» 7 Tips for Formulating the Perfect Five-Paragraph Essay. Do you want to write a five-paragraph essay that makes your mama proud? In case you missed it, here’s the secret ingredient: structure. These seven tips will help you formulate the perfect five-paragraph essay. Start With an Outline Mapping out your essay before you begin writing helps you stay on point. Start by jotting down the following subheads, inserting ideas and research as you see fit. Introductory Paragraph/Thesis StatementFirst ParagraphSecond ParagraphThird ParagraphConclusion Get to the Point In your first few sentences, hook your reader by telling her what she can expect to learn. Good: “Are you a culinary artist who dreams of having her cake and eating it, too? Bad: “First, find a recipe. The second example beats around the bush too much. Forecast Your Arguments in a Thesis Statement Conclude your introductory paragraph with a thesis statement that ties your essay’s three forthcoming arguments together. Bad: “Owning your own cake decorating business is a great idea.”

Five Weak Words that Make Your Writing Less Effective Bonus: For more tips on becoming a stronger writer delivered directly to your inbox for free, click here. I can’t stand frail, weak writing. And neither can you. You know when you’ve read content that compels you to do something that matters and when something bores you to tears. You may just not know exactly why. And you need to be able to identify those words that weaken your writing so that you can stamp them out of your vocabulary. Words are the lifeblood of your writing. Words matter. Untrained writers can be careless with their words. “Stuff” Stuff is a lazy word. Instead, use a more descriptive noun. “Things” Things is another lazy word. Things is nondescript and can often be replaced with much better nouns, such as “reasons” or “elements” or “issues” and so on… “Got” Got is a terrible verb. Instead of saying “I got up”, say “I woke up.” Instead of saying, “I got a baseball”, say, “I have a baseball” or “I found a baseball.” Not only is got a lazy word; it is also vague. “Was/Is/Are/Am”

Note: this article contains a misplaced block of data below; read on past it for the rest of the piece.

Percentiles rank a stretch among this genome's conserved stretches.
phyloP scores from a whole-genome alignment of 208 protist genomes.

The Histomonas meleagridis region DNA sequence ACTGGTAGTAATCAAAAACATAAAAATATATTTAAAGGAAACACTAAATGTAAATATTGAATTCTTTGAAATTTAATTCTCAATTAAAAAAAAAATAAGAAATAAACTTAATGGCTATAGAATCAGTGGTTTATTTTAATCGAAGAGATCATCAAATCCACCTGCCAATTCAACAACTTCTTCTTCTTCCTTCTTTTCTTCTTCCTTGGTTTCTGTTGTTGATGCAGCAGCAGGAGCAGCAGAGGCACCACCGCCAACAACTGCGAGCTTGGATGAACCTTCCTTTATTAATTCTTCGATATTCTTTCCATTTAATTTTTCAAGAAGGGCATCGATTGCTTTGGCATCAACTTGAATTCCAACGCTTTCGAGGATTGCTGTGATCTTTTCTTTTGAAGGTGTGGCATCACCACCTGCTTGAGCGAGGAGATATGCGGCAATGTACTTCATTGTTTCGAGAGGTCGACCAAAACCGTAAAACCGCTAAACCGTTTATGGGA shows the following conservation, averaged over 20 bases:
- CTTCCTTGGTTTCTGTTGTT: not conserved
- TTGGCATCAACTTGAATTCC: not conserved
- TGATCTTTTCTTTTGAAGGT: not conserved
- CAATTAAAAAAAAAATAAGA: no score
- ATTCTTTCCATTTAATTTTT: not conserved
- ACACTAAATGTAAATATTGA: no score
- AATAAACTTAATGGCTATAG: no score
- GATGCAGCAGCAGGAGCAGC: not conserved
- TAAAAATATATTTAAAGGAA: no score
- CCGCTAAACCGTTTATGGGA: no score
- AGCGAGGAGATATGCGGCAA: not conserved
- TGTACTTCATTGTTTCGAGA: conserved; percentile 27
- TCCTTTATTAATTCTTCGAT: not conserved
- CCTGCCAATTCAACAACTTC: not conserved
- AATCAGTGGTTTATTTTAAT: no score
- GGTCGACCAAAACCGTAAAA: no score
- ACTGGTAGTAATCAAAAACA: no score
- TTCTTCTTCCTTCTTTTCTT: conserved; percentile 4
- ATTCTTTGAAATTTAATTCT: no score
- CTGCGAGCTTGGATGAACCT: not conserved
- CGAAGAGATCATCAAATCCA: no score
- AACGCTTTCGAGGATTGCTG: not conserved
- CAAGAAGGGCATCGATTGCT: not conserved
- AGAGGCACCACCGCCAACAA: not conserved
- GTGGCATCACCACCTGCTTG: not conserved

3 Strategies to Improve Student Writing Instantly Editor's Note: A version of this post first appeared on Techie Teacher and Character Coach. "But Miss Parrish, I can't think of anything to write!" Haven't we all heard similar lines in our classrooms? We see hesitant writers sit with a pencil in their hands and a paper on their desks, almost as if they have been handicapped by the task we asked them to do. How is it that some students have so much to say when talking out loud, but when a pencil is put into their hand they suddenly hesitate, struggle and have nothing to say? The answer is to simply have them produce "writing" without technically "writing" at all. Strategies That Work 1. Have your student stand up while you sit in his or her seat. 2. Identify a way that your students can audio record themselves "speaking" their essay rather than "writing" it. 3. Identify an app or tool that will transcribe speaking into text. Communication Before Craft How have you helped students write without putting pen to paper (or pixel to page)?